I don't know if it exists elsewhere, but it is your opinion and your timeline that I'm interested in, 5th to 8th centuries maybe.

Something like:

- ō and ē - when did they exist, when did they disappear, where do we find them, etc.
- ǧ > ʤ - when did this shift happen, which dialects retained them (until 8th century, I mean), which recitation traditions kept them, etc.
- loss of nunation
- loss of internal hamza - maʕāyiš, etc.
- loss of final hamza (nabīʔ)
- loss of case marking
- shift of [ɮˤ] > [dˤ]
- and subsequent merger of ẓāʾ and ḍād

Looking back at this list, this may be a big ask. Maybe I'll try to do it myself (based on your blog, and others) and ask you for corrections.

There are many questions - why does Classical Arabic (or the Quran) feature orthographical conventions of archaic features that people cannot even hear? For example banā/daʕā (a Google search shows that modern people make this spelling mistake precisely because they cannot hear it), same with ẓāʾ and ḍād.

In some discussions I've read about ẓāʾ and ḍād, the conclusion was that by the time of the QCT, at least in that dialect, there was no distinction, but a distinction did exist in some dialects, and this was an obsolete feature that was reintroduced into the (prescriptivist, archaizing) CA. I was wondering if the poetry gave us any insight on it.

In your two answers for "Where does this Classical Arabic come from? " you did not give a third possibility, that CA was a prescriptivist, written language, not really spoken by anyone in particular, based on one (or more) dialect(s), but with lost, archaic features reintroduced from other dialects that still had them to create a dialect/language that had (almost) all the features - nunation, duals, feminine dual/plural, as well as all existing verb forms (it seems to me that that IX and XI are dialectal variants - iḥmarra/iḥmārra), as well as incorporating the vocabularies of all the various dialects, to create a synonym-rich and generally large vocabulary. This is not my theory, obviously, so I can't take credit for it, but I would not call this language "artificial." But that's Classical not Poetic Arabic, and I'm not sure how I feel about a pan-peninsular Koine, because the area is too large, communities lived too far apart, there were probably more skirmishes and blood feuds than poetry slams. Then again there's poetic license, which lets poets borrow words/features/rabbits from other dialects to pull out of a hat when they find themselves in a corner, or write poems that were less dialect-y and more accessible/had a farther reach - that's not hard to imagine. British singers sometimes sing in "American" to sell their music in Asia, so they do it for that very reason.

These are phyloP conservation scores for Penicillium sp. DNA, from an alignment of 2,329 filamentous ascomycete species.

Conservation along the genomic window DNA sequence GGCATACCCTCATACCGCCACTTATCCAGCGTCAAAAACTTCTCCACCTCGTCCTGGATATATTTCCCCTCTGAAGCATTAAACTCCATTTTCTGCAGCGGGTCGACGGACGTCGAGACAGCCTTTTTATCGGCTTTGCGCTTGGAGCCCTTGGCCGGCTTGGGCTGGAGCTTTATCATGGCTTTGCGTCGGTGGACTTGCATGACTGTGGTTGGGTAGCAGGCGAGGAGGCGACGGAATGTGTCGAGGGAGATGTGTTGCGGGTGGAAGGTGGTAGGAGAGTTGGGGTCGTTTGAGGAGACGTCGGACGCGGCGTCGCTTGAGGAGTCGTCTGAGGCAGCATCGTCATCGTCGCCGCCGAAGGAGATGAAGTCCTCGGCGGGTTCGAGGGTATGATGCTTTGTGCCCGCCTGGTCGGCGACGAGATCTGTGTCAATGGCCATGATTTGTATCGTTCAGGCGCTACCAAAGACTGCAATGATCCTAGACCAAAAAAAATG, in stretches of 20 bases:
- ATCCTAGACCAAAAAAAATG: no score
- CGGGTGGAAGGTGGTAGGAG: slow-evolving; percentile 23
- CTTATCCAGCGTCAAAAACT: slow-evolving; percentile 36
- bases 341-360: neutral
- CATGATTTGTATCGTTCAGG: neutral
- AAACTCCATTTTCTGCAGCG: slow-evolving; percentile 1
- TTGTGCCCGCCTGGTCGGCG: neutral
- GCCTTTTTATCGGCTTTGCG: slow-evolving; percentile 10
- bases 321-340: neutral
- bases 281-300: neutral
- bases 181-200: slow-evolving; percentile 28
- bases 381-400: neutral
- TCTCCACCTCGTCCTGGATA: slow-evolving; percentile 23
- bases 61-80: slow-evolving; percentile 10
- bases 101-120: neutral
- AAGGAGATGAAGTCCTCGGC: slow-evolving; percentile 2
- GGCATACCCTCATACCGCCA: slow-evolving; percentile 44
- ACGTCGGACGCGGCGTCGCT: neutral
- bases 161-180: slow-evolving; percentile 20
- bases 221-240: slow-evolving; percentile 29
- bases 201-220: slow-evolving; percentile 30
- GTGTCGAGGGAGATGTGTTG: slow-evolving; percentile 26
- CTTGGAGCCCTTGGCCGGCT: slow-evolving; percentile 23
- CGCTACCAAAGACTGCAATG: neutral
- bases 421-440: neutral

Big picture, with "official" and unreliable histories, prescriptivist grammarians, poetic koinés, poetry "templates" and last but not least (accusations of) retrodated or corrected poems, the big picture (at least in my head) is starting to look less like a chronology and more like a story with time-travel.

I think I need a table (of features, tribes, dates and examples) or a chart of some kind, (even one filled with *, **, ? and ?!?), not for my education, but for my own sanity.

Thanks a million for your blog.
Very enlightening.

PhoeniX

Oh boy, those are a lot of questions!

Albert: The "selective memory" problem seems fairly easy to solve. If you have a corpus of oral poetry, which has been handed generation after generation in an oral tradition, that would obviously stick around; While non-poetic dialects of Arabic that die out, would simply die out. There is also perhaps simply an issue of chronology: Most of the pre-Islamic poetry is attributed to the mid/end of the 6th century. Safaitic and Hismaic may very well have stopped existing by then (very difficult to date).

"Is it really striking?" -- Well the Arab Grammarians don't seem to cite Kaʿb's poetry to talk about this distinction either, even though they were aware of the distinction. They apparently didn't analyse his poetry as evidence for it.

David: Dr. Lucien van Beek of Leiden University showed in his PhD thesis that the treatment of the vocalic *r and *l in epic Greek follows a different trajectory than the spoken dialect. Which caused him to hypothesize that in Epic Greek the vocalic consonants remained that for a longer time.

Previous, such differences were interpreted as "dialectal forms" in the Epic register. He is currently conducting a research, trying to figure out if more of these "dialectal forms" are not just archaisms in Epic Greek instead. I should have probably explained that, yes. Will be brainstorming with him soon, see how he feels about these things now that he's been doing research on it for a while.

I agree that it doesn't seem a priori unlikely that you would use crossdialectal things in poetry.

Etienne:

As for the relationship between the modern dialects and Poetic/Classical Arabic (and others): This is something extremely underresearched. Because the dominating paradigm of understanding all variation in terms of "Old Arabic" (i.e. Poetic/Classical) and "Neo-Arabic" (i.e. all modern dialects, or to some authors all urban dialects), very little has been spent on this.

For most of the past century most people simply assumed that the Neo-Arabic dialects developed from Classical Arabic. As we gained more knowledge of the dialects, and dialectologists started to object, it's become clear that this cannot be the case. Sadly, the discussion is rather ideological. Dialectologists seem generally really taken in by the idea that Owens presented: That Classical Arabic was simply a completely made up language by the grammarians with no basis in a once existing natural language. While I agree that Classical Arabic is a "construct" of sorts, its obvious archaic semitic features cannot be ignored.